State Department spokeswoman Jen Psaki got into a testy exchange with AP reporter Matt Lee Monday over Secretary of State John Kerry’s assertion that the "era of the Monroe Doctrine is over." Psaki failed to provide Lee reasoning behind Kerry’s statement and ended the discussion by stating "I would caution anyone from making a larger analysis of what it meant."
The full exchange is available below:
Q: So was the secretary — I mean, the Monroe Doctrine is dead, RIP, after 200 years. Is that something that just has been decided today?
MS. PSAKI: He's said that before, Matt. I'm happy to find you past references.
Q: OK. Can I — OK. He has?
Recent Stories in National Security
MS. PSAKI: I believe so.
Q: OK. All right. What was wrong with the Monroe Doctrine?
MS. PSAKI: (Laughs.) Matt, I would point you to the discussion of his speech and —
Q: Well, one of the things that he talked about was — OK.
MS. PSAKI: — in his speech and our relationship with the Western Hemisphere and where we want to go moving forward, which is what he was conveying.
Q: I — OK, but one of the things that he seemed to be implicitly criticizing about the Monroe Doctrine was that the United States would act unilaterally to prevent any kind of interference in the hemisphere, which is portrayed, I think, at least the implication of it was that this is somehow kind of arrogant and that the United States, as they treat all the countries of the hemisphere as a — as a partner. And I — and with respect. And I'm just — I don't see how you can do that when every single country in this hemisphere opposes your policy towards Cuba. Every single country in the world, with one exception, Israel, your new best friend over the Iran nuclear deal, is opposed to this policy.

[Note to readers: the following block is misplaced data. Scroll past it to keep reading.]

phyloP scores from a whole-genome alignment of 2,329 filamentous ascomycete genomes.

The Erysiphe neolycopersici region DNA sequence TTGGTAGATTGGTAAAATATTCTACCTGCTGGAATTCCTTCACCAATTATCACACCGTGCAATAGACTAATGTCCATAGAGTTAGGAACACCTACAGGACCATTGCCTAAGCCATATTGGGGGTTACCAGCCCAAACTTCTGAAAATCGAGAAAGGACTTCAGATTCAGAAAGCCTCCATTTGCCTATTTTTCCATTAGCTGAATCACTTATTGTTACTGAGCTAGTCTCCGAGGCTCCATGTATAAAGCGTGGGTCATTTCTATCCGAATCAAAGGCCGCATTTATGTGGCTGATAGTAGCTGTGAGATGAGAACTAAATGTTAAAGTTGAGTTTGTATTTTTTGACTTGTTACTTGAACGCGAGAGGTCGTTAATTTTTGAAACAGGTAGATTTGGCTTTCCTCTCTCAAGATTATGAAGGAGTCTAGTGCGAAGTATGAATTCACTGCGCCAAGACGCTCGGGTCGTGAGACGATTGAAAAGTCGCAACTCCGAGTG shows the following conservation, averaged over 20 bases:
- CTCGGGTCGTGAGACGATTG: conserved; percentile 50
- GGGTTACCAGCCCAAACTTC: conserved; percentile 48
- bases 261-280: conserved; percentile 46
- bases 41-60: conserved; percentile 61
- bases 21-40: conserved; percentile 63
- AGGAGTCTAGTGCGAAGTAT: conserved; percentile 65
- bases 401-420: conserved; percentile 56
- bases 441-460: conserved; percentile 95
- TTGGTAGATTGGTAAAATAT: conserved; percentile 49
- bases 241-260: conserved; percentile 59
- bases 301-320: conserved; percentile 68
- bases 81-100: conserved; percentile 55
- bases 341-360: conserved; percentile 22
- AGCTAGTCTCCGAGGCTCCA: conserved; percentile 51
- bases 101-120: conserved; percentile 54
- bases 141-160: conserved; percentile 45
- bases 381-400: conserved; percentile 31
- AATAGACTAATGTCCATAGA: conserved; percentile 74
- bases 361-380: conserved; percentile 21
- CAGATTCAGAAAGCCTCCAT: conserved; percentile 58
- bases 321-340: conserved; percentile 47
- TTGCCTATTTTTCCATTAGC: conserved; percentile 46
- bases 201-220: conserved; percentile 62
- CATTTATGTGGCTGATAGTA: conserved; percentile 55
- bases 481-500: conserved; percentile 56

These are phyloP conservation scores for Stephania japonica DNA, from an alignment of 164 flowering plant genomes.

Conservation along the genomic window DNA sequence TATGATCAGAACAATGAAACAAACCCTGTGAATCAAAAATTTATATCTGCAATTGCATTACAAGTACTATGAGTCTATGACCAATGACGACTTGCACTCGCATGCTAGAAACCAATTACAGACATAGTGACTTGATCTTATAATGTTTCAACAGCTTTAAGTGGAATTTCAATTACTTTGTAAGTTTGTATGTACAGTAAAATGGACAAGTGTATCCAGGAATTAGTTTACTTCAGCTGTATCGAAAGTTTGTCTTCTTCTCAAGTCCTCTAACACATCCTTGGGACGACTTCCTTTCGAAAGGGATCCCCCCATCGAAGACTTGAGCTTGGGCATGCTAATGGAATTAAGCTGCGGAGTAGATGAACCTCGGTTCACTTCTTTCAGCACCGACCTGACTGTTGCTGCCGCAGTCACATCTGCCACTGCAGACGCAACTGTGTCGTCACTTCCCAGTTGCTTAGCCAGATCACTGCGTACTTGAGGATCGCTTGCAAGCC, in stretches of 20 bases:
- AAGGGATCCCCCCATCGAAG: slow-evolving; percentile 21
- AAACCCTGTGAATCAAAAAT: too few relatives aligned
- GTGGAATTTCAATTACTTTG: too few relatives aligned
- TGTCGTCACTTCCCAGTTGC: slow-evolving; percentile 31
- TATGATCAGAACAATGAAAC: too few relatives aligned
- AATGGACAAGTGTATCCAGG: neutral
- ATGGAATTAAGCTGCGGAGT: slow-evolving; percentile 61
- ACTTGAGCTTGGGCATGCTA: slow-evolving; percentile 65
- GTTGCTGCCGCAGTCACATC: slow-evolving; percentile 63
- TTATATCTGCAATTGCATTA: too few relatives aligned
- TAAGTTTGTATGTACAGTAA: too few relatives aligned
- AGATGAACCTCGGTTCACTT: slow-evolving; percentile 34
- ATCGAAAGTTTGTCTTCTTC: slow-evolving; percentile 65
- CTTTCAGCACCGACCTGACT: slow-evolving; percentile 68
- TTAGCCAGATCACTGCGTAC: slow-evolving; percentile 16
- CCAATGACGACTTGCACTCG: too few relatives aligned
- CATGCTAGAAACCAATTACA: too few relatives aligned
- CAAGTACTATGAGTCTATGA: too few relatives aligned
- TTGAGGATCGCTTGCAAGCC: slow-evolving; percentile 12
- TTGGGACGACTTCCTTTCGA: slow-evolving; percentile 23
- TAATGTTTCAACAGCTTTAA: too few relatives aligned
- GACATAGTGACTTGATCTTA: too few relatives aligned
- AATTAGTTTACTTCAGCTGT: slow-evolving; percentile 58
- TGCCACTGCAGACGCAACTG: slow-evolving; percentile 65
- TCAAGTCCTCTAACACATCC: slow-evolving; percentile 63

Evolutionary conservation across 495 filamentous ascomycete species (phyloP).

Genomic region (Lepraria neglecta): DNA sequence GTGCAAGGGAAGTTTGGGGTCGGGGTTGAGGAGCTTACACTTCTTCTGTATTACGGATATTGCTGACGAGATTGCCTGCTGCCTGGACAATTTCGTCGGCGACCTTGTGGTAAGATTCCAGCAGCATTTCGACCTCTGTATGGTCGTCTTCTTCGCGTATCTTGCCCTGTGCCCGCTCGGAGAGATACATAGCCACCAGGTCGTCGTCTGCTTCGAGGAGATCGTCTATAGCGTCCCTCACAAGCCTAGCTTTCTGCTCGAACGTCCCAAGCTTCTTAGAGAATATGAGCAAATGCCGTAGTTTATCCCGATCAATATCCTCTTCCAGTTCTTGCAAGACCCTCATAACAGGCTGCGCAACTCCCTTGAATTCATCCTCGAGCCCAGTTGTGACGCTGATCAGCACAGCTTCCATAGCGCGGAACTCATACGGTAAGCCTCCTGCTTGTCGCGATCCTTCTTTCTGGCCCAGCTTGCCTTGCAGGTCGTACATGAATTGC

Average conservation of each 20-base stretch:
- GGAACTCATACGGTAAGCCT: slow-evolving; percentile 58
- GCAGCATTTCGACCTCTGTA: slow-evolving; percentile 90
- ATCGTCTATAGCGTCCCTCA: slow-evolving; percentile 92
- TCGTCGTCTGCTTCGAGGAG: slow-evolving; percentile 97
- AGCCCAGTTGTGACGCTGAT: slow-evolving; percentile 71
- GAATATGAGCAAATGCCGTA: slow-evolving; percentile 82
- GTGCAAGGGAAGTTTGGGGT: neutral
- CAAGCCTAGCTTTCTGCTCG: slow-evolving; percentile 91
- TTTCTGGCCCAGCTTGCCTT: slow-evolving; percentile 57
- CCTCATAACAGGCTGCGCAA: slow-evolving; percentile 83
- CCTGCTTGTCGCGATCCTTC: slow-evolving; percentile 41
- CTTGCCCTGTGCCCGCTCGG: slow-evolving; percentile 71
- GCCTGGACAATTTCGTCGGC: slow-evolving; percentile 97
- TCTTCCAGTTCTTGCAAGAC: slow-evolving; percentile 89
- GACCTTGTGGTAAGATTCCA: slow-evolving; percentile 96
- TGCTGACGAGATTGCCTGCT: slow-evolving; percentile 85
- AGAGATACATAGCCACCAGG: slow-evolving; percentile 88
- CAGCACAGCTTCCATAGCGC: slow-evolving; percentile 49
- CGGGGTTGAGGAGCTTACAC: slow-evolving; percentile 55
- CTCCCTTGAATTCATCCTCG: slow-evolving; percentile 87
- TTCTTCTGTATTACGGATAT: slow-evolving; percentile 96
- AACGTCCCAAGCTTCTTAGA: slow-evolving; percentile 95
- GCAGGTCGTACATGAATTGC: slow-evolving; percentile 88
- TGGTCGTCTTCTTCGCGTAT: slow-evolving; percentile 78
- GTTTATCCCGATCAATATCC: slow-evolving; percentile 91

If the Monroe Doctrine was arrogant, what is the policy towards Cuba?
MS. PSAKI: There's a lot in that question, Matt. I don't have anything new. Obviously if there was anything new to convey vis-a-vis our policy toward Cuba, the secretary would have conveyed it today in his speech. He was making the point that we need to work closely with the Western Hemisphere. Our partnership is important. We want to work in coordination and conjunction. And that was the point he was making in his speech.
Q: All right. But does the — does the abandonment of the Monroe Doctrine after 200 years imply that the United States is going to be more willing to listen to its partners in the hemisphere? And if does, why do you refuse to listen to them on this issue?
MS. PSAKI: Well, broadly speaking, Matt — and I hate to go down this pole here, but broadly speaking, we're always happy to listen, and we hope other countries are happy to listen when we have thoughts as well. I doesn't mean we agree with every country on every issue. By the nature of that, you wouldn't;'t be able to, because many countries disagree, having nothing to do with the United States.
So the point is, we're going to continue to work with the Western Hemisphere.
The relationship is important. He's looking forward to traveling back to the region soon. Beyond that, I would caution anyone from making a larger analysis of what it meant.